Women at risk in a world still made for men
On International Women’s Day, a new book is shedding light on how everything from smartphones to stab vests are designed for the “average” man, with dangerous consequences for women.
The average smartphone display is now 5.5 inches wide. An adult man’s hand can fit around a phone that size. But a woman, whose hand is on average only one inch bigger than the screen, will struggle.
We live in a world designed by and for men. This is the message of Caroline Criado Perez’s new book, Invisible Women: Exposing Data Bias in a World Designed for Men, which came out yesterday.
Criado Perez is a journalist and feminist activist, who successfully campaigned to get Jane Austen on the new £10 banknote in 2017.
After that, she was responsible for a statue of suffragist leader Millicent Fawcett being erected in Parliament Square.
Now, Criado Perez has turned her attention to the “gender data gap”.
Very little scientific research has been done on women compared to men. Voice technology made by Google has been found to be 70% better at recognising male voices.
Seats and seatbelts were tested on male crash dummies, which might explain why women are 47% more likely to be seriously injured when they are in a car accident.
In all her research, Criado Perez was most shocked to discover that women are more likely to die from heart attacks because “classic” heart-attack symptoms such as severe chest pain are more common to men. Women are more likely to have stomach pain and breathlessness.
A man’s world
Why is there a gender data gap? Are scientists and inventors sexist? Or is it too easy to forget that women exist when men are still mostly in charge? Historically, it has been easier and cheaper to study men rather than take female hormones into account.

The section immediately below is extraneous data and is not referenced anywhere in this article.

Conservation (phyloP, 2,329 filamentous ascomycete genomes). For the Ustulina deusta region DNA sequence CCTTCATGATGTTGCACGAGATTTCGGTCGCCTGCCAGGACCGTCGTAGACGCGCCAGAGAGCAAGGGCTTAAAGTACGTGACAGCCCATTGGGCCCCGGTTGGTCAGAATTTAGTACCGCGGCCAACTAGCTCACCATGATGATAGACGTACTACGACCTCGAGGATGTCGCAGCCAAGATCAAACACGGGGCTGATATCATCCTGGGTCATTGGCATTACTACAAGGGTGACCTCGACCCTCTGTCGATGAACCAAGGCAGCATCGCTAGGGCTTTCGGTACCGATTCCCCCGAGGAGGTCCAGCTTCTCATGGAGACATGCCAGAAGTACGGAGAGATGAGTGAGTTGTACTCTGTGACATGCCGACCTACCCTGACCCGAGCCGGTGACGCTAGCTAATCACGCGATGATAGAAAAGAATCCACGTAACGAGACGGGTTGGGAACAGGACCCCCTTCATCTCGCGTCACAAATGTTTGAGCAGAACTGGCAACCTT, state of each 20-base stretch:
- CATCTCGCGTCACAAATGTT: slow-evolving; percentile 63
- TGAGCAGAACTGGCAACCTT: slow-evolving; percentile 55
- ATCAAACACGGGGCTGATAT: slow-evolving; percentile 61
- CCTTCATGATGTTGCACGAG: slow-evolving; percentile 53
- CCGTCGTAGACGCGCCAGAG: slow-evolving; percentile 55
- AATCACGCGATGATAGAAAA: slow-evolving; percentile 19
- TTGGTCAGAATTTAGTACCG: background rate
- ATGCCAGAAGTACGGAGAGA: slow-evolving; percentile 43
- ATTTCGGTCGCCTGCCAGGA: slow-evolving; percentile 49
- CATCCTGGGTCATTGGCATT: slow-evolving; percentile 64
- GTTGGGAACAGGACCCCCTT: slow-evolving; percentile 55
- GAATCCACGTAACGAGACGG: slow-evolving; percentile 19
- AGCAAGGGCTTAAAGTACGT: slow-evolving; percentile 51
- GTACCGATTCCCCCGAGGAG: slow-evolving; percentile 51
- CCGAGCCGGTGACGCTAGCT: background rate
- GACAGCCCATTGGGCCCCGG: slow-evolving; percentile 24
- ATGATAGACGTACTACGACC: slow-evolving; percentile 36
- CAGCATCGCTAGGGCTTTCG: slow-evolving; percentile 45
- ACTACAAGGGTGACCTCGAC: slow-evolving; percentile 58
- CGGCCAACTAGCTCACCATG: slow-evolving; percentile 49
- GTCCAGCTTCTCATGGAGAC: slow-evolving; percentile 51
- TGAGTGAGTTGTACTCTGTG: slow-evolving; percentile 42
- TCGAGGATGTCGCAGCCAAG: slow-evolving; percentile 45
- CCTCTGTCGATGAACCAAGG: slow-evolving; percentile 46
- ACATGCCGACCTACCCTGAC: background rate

So now what do we do? Should we redesign society so it works for women and men? Criado Perez argues that studying women’s health would pay for itself by saving money on healthcare when things go wrong. Is change on the horizon?
- Is it easier to be a man than a woman?
- Is feminism still needed in the UK today? Separate your thoughts into three bullet points. Compare your answers in groups. Do you disagree or agree?
Some People Say...
“Why can’t a woman be more like a man?”Professor Henry Higgins in My Fair Lady, by George Bernard Shaw
What do you think?
Q & A
- What do we know?
- The use of male crash test dummies in simulated car accidents is particularly dangerous as women have low bone density, less muscle mass and other differences.
- What do we not know?
- Whether the gender data gap is closing. In the US particularly, there has been an effort to include women in more clinical studies after years of leaving them out.
- £10 banknote
- Criado Perez began her campaign after the Bank of England announced plans to remove the only woman who had featured on banknotes, Elizabeth Fry, who was an English prison reformer in the early 19th century.
- Campaigners to get women the vote, they believed in peaceful protest, while the suffragettes were more militant.
- Scientific research
- Women are more likely to have negative reactions to drugs than men are.
- Chemicals that affect the body.